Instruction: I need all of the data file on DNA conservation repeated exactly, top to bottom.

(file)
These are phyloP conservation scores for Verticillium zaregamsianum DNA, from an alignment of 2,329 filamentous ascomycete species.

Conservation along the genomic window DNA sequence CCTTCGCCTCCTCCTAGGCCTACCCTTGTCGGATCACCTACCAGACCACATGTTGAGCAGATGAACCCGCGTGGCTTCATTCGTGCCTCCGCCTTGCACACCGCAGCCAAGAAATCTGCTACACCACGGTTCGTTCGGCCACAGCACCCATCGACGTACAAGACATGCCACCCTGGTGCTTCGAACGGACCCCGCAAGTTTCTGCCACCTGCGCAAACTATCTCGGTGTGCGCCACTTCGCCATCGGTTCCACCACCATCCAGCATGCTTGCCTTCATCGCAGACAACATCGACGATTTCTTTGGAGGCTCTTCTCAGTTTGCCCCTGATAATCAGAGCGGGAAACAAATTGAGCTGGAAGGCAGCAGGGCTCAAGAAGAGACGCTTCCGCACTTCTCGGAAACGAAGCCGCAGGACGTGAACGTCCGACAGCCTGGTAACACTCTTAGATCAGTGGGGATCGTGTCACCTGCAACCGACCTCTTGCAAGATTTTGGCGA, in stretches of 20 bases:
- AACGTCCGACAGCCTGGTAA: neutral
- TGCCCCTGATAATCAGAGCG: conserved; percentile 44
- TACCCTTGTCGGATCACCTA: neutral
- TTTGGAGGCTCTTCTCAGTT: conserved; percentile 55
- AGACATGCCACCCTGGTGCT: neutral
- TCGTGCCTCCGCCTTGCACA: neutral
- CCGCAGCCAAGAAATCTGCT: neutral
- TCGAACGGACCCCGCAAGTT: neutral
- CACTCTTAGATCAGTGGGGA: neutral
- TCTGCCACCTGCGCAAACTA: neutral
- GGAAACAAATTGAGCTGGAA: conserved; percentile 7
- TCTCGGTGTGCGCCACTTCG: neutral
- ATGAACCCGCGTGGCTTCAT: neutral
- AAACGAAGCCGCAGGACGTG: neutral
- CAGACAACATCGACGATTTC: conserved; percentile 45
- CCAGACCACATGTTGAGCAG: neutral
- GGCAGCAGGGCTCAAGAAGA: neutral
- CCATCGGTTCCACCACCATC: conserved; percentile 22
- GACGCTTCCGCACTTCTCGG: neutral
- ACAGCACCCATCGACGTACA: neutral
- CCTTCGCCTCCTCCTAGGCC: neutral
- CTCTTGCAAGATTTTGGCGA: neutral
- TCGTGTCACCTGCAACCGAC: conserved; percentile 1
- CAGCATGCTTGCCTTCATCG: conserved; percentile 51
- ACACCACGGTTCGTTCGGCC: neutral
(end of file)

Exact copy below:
These are phyloP conservation scores for Verticillium zaregamsianum DNA, from an alignment of 2,329 filamentous ascomycete species.

Conservation along the genomic window DNA sequence CCTTCGCCTCCTCCTAGGCCTACCCTTGTCGGATCACCTACCAGACCACATGTTGAGCAGATGAACCCGCGTGGCTTCATTCGTGCCTCCGCCTTGCACACCGCAGCCAAGAAATCTGCTACACCACGGTTCGTTCGGCCACAGCACCCATCGACGTACAAGACATGCCACCCTGGTGCTTCGAACGGACCCCGCAAGTTTCTGCCACCTGCGCAAACTATCTCGGTGTGCGCCACTTCGCCATCGGTTCCACCACCATCCAGCATGCTTGCCTTCATCGCAGACAACATCGACGATTTCTTTGGAGGCTCTTCTCAGTTTGCCCCTGATAATCAGAGCGGGAAACAAATTGAGCTGGAAGGCAGCAGGGCTCAAGAAGAGACGCTTCCGCACTTCTCGGAAACGAAGCCGCAGGACGTGAACGTCCGACAGCCTGGTAACACTCTTAGATCAGTGGGGATCGTGTCACCTGCAACCGACCTCTTGCAAGATTTTGGCGA, in stretches of 20 bases:
- AACGTCCGACAGCCTGGTAA: neutral
- TGCCCCTGATAATCAGAGCG: conserved; percentile 44
- TACCCTTGTCGGATCACCTA: neutral
- TTTGGAGGCTCTTCTCAGTT: conserved; percentile 55
- AGACATGCCACCCTGGTGCT: neutral
- TCGTGCCTCCGCCTTGCACA: neutral
- CCGCAGCCAAGAAATCTGCT: neutral
- TCGAACGGACCCCGCAAGTT: neutral
- CACTCTTAGATCAGTGGGGA: neutral
- TCTGCCACCTGCGCAAACTA: neutral
- GGAAACAAATTGAGCTGGAA: conserved; percentile 7
- TCTCGGTGTGCGCCACTTCG: neutral
- ATGAACCCGCGTGGCTTCAT: neutral
- AAACGAAGCCGCAGGACGTG: neutral
- CAGACAACATCGACGATTTC: conserved; percentile 45
- CCAGACCACATGTTGAGCAG: neutral
- GGCAGCAGGGCTCAAGAAGA: neutral
- CCATCGGTTCCACCACCATC: conserved; percentile 22
- GACGCTTCCGCACTTCTCGG: neutral
- ACAGCACCCATCGACGTACA: neutral
- CCTTCGCCTCCTCCTAGGCC: neutral
- CTCTTGCAAGATTTTGGCGA: neutral
- TCGTGTCACCTGCAACCGAC: conserved; percentile 1
- CAGCATGCTTGCCTTCATCG: conserved; percentile 51
- ACACCACGGTTCGTTCGGCC: neutral